Mar 12, 2014


Where do I start???

It all started when my class came back from Christmas break. We started to learn how to question before, during, and after reading. We started by questioning with fiction texts. Kheila posted a great post about that. Check it out here.

last year I have really fell in love with teaching penguins. I wanted to go beyond just labeling the parts of the penguins and reading facts to the children. I wanted the kids to take part int the process. My sweet friend Kheila from Two Friends In First told me about something she has done before called rainbow books. It took some time for me to get a solid handle on it, but now that I have done it from start to end I am in LOVE with this process. I am by no means am an expert on this, but this is how I managed to make it work in my classroom this year!

When we started to question with non-fitction we wrote down any questions we had about penguins on Post-it notes and then just stuck all of them up on the board. (It was a large sea of questions! That had so many things they were curious about)

After all of our questions were written down we grouped our questions into larger groups. I used our "schema" folders to do so.  We knew we would be finding the answers to these questions and in effect we would be adding schema to our brain!

Before we started reading we decided on a color coded system that would allow us to code the answers to the corresponding question color. For example, any information in the book that related to what penguins looked like would be tabbed purple.

Then we pulled out all of our books about penguins and we set to work!

First I read 2-3 penguin books together as a class and we practiced how and when to add the color coded tabs. I wanted to do it as a whole class first so that there would be less questions when they set to work independently.

I assigned a folder to each of my reading groups. Then I pulled books that I felt each reading group could handle reading on their own and we set to work! Believe it or not there are good penguin books on the lower levels like E and F. I have 4-5 that they were able to look at independently. There was one or two that we did as a "shared reading" during guided reading and we all just worked together. My other 4 groups did a wonderful job and were able to read most of the books. I also remind my students that text features give you lots of clues about what the page is all about.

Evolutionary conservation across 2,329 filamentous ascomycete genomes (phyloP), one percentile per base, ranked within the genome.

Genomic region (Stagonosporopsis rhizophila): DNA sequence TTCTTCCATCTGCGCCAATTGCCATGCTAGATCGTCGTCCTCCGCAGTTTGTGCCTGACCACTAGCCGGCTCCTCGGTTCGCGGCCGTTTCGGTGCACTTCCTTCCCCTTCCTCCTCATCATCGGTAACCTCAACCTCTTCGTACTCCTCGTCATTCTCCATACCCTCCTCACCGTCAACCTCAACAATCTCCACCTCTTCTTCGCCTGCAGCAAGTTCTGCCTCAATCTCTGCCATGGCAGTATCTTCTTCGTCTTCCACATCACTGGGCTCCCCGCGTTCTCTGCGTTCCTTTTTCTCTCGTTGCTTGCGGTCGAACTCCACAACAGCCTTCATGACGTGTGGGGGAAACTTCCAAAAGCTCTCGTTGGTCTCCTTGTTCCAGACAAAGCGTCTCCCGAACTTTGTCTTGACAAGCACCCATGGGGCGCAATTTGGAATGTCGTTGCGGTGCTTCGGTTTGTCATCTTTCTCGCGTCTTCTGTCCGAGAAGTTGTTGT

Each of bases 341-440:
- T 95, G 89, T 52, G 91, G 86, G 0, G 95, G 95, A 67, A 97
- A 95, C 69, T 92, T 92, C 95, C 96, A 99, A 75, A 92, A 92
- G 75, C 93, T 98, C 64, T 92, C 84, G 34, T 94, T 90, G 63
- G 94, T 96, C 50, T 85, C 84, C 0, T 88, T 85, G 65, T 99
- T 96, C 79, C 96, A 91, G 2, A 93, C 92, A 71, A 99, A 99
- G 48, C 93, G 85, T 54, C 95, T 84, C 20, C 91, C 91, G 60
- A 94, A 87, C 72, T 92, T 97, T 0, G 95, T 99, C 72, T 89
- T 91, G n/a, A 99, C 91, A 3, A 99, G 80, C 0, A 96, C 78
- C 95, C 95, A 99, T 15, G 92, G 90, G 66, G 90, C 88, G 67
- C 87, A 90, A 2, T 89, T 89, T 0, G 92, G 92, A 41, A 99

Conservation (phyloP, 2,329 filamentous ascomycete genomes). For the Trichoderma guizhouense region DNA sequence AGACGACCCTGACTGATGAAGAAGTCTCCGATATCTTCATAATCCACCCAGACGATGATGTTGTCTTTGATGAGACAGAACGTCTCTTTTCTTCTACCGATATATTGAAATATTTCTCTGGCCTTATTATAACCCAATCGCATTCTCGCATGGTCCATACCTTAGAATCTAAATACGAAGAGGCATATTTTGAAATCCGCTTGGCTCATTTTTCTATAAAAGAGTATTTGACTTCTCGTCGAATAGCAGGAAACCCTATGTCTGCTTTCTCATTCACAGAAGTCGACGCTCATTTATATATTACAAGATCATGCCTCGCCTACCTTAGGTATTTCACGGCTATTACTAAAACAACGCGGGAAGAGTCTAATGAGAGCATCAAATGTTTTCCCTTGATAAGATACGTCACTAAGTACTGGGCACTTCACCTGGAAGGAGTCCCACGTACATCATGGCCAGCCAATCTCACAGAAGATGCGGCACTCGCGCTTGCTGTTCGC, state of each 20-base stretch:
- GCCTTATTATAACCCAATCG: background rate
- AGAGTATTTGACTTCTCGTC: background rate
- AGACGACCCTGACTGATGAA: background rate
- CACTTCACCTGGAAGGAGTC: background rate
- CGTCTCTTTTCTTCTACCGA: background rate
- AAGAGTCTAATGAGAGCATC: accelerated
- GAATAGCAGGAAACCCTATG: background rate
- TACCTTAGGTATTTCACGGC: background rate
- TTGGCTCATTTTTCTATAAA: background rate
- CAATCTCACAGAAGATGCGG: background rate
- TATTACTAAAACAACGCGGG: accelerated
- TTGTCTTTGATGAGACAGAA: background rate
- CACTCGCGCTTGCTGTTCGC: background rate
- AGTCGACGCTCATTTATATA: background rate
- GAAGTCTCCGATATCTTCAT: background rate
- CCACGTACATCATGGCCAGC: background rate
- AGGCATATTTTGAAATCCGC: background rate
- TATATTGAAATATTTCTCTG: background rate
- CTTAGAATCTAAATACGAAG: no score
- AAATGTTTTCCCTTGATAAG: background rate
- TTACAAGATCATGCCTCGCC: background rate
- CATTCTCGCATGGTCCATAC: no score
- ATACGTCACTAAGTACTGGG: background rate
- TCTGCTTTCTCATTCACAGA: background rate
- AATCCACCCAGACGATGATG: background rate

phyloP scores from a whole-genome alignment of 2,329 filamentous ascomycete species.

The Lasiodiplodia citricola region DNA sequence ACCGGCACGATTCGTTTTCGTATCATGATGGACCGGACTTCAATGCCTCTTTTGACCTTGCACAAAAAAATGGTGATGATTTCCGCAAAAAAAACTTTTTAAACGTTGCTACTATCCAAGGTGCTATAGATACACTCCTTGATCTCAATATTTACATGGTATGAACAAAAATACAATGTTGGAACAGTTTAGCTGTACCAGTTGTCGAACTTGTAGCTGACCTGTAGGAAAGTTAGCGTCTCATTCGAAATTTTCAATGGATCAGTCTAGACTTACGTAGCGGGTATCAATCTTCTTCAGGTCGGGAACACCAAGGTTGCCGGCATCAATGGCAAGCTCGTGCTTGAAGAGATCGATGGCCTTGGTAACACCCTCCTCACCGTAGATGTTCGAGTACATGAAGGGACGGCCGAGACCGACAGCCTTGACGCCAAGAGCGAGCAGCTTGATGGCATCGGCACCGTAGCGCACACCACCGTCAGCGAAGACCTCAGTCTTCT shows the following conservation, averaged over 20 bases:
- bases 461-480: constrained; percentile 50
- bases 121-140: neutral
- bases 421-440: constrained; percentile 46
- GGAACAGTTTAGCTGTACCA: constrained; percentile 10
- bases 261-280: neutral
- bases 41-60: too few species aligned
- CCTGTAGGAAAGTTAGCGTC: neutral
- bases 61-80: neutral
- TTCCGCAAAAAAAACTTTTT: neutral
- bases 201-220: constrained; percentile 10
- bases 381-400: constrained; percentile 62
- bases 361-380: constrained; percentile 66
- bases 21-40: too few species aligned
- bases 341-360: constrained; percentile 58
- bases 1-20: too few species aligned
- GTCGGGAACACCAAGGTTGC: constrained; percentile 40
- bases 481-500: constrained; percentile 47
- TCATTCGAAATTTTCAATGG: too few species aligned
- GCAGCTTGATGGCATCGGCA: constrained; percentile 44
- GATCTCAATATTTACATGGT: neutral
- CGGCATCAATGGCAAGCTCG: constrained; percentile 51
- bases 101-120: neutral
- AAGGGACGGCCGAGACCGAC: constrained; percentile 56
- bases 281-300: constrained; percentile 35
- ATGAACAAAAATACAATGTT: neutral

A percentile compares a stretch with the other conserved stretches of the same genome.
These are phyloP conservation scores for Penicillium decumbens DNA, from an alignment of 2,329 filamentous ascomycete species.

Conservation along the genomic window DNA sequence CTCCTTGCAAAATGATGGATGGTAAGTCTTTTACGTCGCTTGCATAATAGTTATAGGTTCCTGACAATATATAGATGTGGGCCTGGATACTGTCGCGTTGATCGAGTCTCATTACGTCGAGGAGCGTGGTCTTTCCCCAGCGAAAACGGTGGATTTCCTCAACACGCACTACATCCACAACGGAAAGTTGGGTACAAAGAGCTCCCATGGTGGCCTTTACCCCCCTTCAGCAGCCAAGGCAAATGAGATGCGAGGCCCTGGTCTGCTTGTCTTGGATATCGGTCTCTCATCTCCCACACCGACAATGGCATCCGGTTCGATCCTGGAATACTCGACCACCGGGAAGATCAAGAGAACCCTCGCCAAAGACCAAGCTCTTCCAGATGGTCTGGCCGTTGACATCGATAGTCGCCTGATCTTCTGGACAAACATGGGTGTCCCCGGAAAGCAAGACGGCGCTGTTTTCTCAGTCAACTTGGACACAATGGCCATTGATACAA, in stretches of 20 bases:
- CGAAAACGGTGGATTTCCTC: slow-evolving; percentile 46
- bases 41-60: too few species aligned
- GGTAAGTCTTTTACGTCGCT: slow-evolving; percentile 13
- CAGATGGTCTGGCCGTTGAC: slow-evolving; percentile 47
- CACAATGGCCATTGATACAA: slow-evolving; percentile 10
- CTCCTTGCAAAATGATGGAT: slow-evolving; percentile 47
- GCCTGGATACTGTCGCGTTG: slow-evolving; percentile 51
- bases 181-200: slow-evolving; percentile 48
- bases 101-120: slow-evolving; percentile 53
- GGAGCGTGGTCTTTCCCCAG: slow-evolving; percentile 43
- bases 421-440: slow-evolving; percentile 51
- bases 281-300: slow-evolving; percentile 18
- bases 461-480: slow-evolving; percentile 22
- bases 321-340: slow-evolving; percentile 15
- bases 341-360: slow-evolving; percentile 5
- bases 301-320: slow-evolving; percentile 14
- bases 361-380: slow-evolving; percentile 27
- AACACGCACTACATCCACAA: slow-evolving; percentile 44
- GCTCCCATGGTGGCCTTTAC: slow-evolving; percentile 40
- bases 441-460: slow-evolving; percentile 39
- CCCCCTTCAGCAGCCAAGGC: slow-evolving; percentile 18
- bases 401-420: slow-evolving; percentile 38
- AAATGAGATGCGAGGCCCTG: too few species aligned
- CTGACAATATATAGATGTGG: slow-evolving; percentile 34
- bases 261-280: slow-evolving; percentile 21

They absolutely loved doing the research!

Then once we had finished the research it was time to get writing! We spent a few days during writing block to talk about text features and how they help you to tell a story. We referenced other non-fiction books to learn for expert authors. 

I met with them in groups and we looked at each section of our folders and decided how we could break that question down so that everyone could contribute to the book. I created these layouts for each group so that they could remember their topic. These pages were great for keeping organized! 

At first they created their own page independently so I could see what text features they decided to use and what information they were communicating to the reader. Together we looked at their writing and we figured out how to make it better and adjust it. The page with blue pen is the page we did together. 

Once the rough drafts were done it was time to create our book! 

We used Book Creator to do this project. I chose this app over the many others out there because…
1. It is easy for the kids to use
2. It allows them to draw into the app
3. It allows you to record their voice reading the text (an extra fun way to make it personalized)
4. It can be put into your iBooks library or exported as a PDF for printing!

So with some help of a very kind class mom and all my students we were able to create our very first digital class book!

Check out the quick video I took of the book. It was the only way I could let you hear their voices! I only did a few just to give you the idea :)  

Sorry the video is not great! I tried a few times… and this was the best I could do!

I hope you enjoyed learning about how we studied penguins this year! I am working on putting a unit together to explain the lessons that took place to do all of these activities. 

Thanks for your support!


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